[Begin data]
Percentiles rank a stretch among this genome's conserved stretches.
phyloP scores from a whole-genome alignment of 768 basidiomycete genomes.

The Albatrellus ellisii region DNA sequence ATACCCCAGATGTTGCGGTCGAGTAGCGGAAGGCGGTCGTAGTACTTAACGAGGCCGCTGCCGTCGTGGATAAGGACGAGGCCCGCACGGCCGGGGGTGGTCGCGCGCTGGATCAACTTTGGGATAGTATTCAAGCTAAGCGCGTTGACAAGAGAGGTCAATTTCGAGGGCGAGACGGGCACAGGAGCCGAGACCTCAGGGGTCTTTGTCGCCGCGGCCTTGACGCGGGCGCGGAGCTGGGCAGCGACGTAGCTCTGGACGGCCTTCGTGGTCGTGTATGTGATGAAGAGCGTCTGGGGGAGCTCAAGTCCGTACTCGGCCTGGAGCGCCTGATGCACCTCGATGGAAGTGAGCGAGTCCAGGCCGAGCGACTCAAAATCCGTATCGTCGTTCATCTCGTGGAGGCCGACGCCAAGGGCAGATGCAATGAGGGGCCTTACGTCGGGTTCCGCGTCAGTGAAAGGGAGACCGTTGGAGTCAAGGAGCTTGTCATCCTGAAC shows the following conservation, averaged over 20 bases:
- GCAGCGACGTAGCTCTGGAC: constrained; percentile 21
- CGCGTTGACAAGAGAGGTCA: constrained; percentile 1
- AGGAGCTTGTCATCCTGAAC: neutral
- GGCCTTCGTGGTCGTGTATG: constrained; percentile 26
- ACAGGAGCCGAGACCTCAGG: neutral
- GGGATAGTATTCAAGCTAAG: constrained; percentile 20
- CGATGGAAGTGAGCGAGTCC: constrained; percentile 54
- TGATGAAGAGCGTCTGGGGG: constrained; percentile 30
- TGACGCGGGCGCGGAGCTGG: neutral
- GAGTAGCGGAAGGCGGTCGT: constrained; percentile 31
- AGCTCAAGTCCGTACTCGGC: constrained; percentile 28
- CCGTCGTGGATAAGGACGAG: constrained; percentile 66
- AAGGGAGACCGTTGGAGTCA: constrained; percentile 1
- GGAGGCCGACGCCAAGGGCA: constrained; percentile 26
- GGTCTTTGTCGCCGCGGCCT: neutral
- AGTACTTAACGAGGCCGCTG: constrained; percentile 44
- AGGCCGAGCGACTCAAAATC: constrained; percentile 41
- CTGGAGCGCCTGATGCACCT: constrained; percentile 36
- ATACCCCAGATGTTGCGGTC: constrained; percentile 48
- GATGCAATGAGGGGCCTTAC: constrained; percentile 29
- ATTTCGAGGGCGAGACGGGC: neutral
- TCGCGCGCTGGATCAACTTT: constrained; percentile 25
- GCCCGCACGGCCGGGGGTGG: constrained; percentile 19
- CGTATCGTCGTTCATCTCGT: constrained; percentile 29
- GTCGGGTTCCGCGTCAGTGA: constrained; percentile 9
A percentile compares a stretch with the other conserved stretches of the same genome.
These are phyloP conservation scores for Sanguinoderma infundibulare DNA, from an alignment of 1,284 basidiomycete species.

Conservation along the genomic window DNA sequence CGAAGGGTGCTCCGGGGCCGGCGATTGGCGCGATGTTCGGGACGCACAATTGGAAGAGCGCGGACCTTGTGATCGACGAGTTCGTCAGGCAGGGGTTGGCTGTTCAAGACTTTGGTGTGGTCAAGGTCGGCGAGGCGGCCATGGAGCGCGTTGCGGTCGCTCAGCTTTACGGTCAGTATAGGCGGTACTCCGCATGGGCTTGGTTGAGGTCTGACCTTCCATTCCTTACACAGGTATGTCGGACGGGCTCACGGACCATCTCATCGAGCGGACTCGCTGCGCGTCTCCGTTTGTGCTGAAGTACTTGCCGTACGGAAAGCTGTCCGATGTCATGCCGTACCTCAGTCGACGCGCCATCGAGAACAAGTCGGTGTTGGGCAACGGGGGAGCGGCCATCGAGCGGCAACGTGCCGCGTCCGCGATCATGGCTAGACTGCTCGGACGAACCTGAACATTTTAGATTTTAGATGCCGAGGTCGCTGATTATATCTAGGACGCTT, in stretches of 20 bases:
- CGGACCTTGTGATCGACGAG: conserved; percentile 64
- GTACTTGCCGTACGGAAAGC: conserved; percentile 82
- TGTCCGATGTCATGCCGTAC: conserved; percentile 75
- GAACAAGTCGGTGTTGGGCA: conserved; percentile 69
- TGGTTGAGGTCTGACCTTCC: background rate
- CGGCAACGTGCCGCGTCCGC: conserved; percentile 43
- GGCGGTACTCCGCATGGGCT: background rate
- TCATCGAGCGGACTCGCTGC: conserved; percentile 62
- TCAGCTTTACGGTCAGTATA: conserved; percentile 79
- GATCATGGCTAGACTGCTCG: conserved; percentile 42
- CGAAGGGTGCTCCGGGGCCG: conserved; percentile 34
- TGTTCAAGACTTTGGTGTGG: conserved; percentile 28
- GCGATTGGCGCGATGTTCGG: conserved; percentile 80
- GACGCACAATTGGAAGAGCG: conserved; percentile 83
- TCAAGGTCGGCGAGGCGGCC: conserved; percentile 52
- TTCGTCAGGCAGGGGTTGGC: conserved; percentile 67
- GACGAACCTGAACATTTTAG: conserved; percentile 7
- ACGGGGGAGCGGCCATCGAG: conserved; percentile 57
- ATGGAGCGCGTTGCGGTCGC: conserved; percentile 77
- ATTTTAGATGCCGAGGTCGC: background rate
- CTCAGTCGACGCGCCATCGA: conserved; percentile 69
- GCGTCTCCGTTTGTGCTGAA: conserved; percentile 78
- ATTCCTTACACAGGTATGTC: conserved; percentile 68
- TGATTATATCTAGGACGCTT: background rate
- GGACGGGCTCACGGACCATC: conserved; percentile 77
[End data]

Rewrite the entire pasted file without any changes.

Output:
Percentiles rank a stretch among this genome's conserved stretches.
phyloP scores from a whole-genome alignment of 768 basidiomycete genomes.

The Albatrellus ellisii region DNA sequence ATACCCCAGATGTTGCGGTCGAGTAGCGGAAGGCGGTCGTAGTACTTAACGAGGCCGCTGCCGTCGTGGATAAGGACGAGGCCCGCACGGCCGGGGGTGGTCGCGCGCTGGATCAACTTTGGGATAGTATTCAAGCTAAGCGCGTTGACAAGAGAGGTCAATTTCGAGGGCGAGACGGGCACAGGAGCCGAGACCTCAGGGGTCTTTGTCGCCGCGGCCTTGACGCGGGCGCGGAGCTGGGCAGCGACGTAGCTCTGGACGGCCTTCGTGGTCGTGTATGTGATGAAGAGCGTCTGGGGGAGCTCAAGTCCGTACTCGGCCTGGAGCGCCTGATGCACCTCGATGGAAGTGAGCGAGTCCAGGCCGAGCGACTCAAAATCCGTATCGTCGTTCATCTCGTGGAGGCCGACGCCAAGGGCAGATGCAATGAGGGGCCTTACGTCGGGTTCCGCGTCAGTGAAAGGGAGACCGTTGGAGTCAAGGAGCTTGTCATCCTGAAC shows the following conservation, averaged over 20 bases:
- GCAGCGACGTAGCTCTGGAC: constrained; percentile 21
- CGCGTTGACAAGAGAGGTCA: constrained; percentile 1
- AGGAGCTTGTCATCCTGAAC: neutral
- GGCCTTCGTGGTCGTGTATG: constrained; percentile 26
- ACAGGAGCCGAGACCTCAGG: neutral
- GGGATAGTATTCAAGCTAAG: constrained; percentile 20
- CGATGGAAGTGAGCGAGTCC: constrained; percentile 54
- TGATGAAGAGCGTCTGGGGG: constrained; percentile 30
- TGACGCGGGCGCGGAGCTGG: neutral
- GAGTAGCGGAAGGCGGTCGT: constrained; percentile 31
- AGCTCAAGTCCGTACTCGGC: constrained; percentile 28
- CCGTCGTGGATAAGGACGAG: constrained; percentile 66
- AAGGGAGACCGTTGGAGTCA: constrained; percentile 1
- GGAGGCCGACGCCAAGGGCA: constrained; percentile 26
- GGTCTTTGTCGCCGCGGCCT: neutral
- AGTACTTAACGAGGCCGCTG: constrained; percentile 44
- AGGCCGAGCGACTCAAAATC: constrained; percentile 41
- CTGGAGCGCCTGATGCACCT: constrained; percentile 36
- ATACCCCAGATGTTGCGGTC: constrained; percentile 48
- GATGCAATGAGGGGCCTTAC: constrained; percentile 29
- ATTTCGAGGGCGAGACGGGC: neutral
- TCGCGCGCTGGATCAACTTT: constrained; percentile 25
- GCCCGCACGGCCGGGGGTGG: constrained; percentile 19
- CGTATCGTCGTTCATCTCGT: constrained; percentile 29
- GTCGGGTTCCGCGTCAGTGA: constrained; percentile 9
A percentile compares a stretch with the other conserved stretches of the same genome.
These are phyloP conservation scores for Sanguinoderma infundibulare DNA, from an alignment of 1,284 basidiomycete species.

Conservation along the genomic window DNA sequence CGAAGGGTGCTCCGGGGCCGGCGATTGGCGCGATGTTCGGGACGCACAATTGGAAGAGCGCGGACCTTGTGATCGACGAGTTCGTCAGGCAGGGGTTGGCTGTTCAAGACTTTGGTGTGGTCAAGGTCGGCGAGGCGGCCATGGAGCGCGTTGCGGTCGCTCAGCTTTACGGTCAGTATAGGCGGTACTCCGCATGGGCTTGGTTGAGGTCTGACCTTCCATTCCTTACACAGGTATGTCGGACGGGCTCACGGACCATCTCATCGAGCGGACTCGCTGCGCGTCTCCGTTTGTGCTGAAGTACTTGCCGTACGGAAAGCTGTCCGATGTCATGCCGTACCTCAGTCGACGCGCCATCGAGAACAAGTCGGTGTTGGGCAACGGGGGAGCGGCCATCGAGCGGCAACGTGCCGCGTCCGCGATCATGGCTAGACTGCTCGGACGAACCTGAACATTTTAGATTTTAGATGCCGAGGTCGCTGATTATATCTAGGACGCTT, in stretches of 20 bases:
- CGGACCTTGTGATCGACGAG: conserved; percentile 64
- GTACTTGCCGTACGGAAAGC: conserved; percentile 82
- TGTCCGATGTCATGCCGTAC: conserved; percentile 75
- GAACAAGTCGGTGTTGGGCA: conserved; percentile 69
- TGGTTGAGGTCTGACCTTCC: background rate
- CGGCAACGTGCCGCGTCCGC: conserved; percentile 43
- GGCGGTACTCCGCATGGGCT: background rate
- TCATCGAGCGGACTCGCTGC: conserved; percentile 62
- TCAGCTTTACGGTCAGTATA: conserved; percentile 79
- GATCATGGCTAGACTGCTCG: conserved; percentile 42
- CGAAGGGTGCTCCGGGGCCG: conserved; percentile 34
- TGTTCAAGACTTTGGTGTGG: conserved; percentile 28
- GCGATTGGCGCGATGTTCGG: conserved; percentile 80
- GACGCACAATTGGAAGAGCG: conserved; percentile 83
- TCAAGGTCGGCGAGGCGGCC: conserved; percentile 52
- TTCGTCAGGCAGGGGTTGGC: conserved; percentile 67
- GACGAACCTGAACATTTTAG: conserved; percentile 7
- ACGGGGGAGCGGCCATCGAG: conserved; percentile 57
- ATGGAGCGCGTTGCGGTCGC: conserved; percentile 77
- ATTTTAGATGCCGAGGTCGC: background rate
- CTCAGTCGACGCGCCATCGA: conserved; percentile 69
- GCGTCTCCGTTTGTGCTGAA: conserved; percentile 78
- ATTCCTTACACAGGTATGTC: conserved; percentile 68
- TGATTATATCTAGGACGCTT: background rate
- GGACGGGCTCACGGACCATC: conserved; percentile 77